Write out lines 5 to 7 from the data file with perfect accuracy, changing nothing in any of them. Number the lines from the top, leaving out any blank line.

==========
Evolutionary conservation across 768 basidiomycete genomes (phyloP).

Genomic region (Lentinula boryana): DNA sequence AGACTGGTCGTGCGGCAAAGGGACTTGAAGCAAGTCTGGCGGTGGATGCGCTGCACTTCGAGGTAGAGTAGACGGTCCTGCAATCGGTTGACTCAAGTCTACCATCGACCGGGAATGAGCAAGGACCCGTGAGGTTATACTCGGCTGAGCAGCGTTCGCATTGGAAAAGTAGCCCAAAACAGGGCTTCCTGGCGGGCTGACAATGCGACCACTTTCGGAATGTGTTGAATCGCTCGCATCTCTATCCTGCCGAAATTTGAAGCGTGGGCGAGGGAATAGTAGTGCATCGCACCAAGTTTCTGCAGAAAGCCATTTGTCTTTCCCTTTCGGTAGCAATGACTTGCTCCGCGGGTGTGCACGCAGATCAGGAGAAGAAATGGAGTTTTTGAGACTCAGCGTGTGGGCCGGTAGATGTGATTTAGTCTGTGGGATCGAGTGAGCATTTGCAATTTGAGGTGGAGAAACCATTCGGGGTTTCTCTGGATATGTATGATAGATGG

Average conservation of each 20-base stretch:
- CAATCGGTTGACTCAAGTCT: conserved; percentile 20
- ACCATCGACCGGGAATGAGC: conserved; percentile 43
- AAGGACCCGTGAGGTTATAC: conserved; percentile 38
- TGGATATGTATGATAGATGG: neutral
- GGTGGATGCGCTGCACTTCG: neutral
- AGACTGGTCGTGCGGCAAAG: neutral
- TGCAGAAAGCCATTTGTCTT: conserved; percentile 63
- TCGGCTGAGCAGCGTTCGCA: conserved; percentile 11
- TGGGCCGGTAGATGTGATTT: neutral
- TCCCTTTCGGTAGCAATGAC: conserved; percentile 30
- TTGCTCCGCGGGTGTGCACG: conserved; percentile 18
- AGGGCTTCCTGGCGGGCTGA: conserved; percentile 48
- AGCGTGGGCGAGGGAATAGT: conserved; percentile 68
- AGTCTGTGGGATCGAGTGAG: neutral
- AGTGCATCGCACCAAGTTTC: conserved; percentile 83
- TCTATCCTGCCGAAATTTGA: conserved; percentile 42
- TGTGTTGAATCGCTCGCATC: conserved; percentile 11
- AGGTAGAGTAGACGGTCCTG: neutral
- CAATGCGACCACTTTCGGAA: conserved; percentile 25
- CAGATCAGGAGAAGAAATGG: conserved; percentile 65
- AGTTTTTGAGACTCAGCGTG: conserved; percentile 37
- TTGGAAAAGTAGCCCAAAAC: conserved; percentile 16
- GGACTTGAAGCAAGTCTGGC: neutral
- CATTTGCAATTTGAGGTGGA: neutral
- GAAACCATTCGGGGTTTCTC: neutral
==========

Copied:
- ACCATCGACCGGGAATGAGC: conserved; percentile 43
- AAGGACCCGTGAGGTTATAC: conserved; percentile 38
- TGGATATGTATGATAGATGG: neutral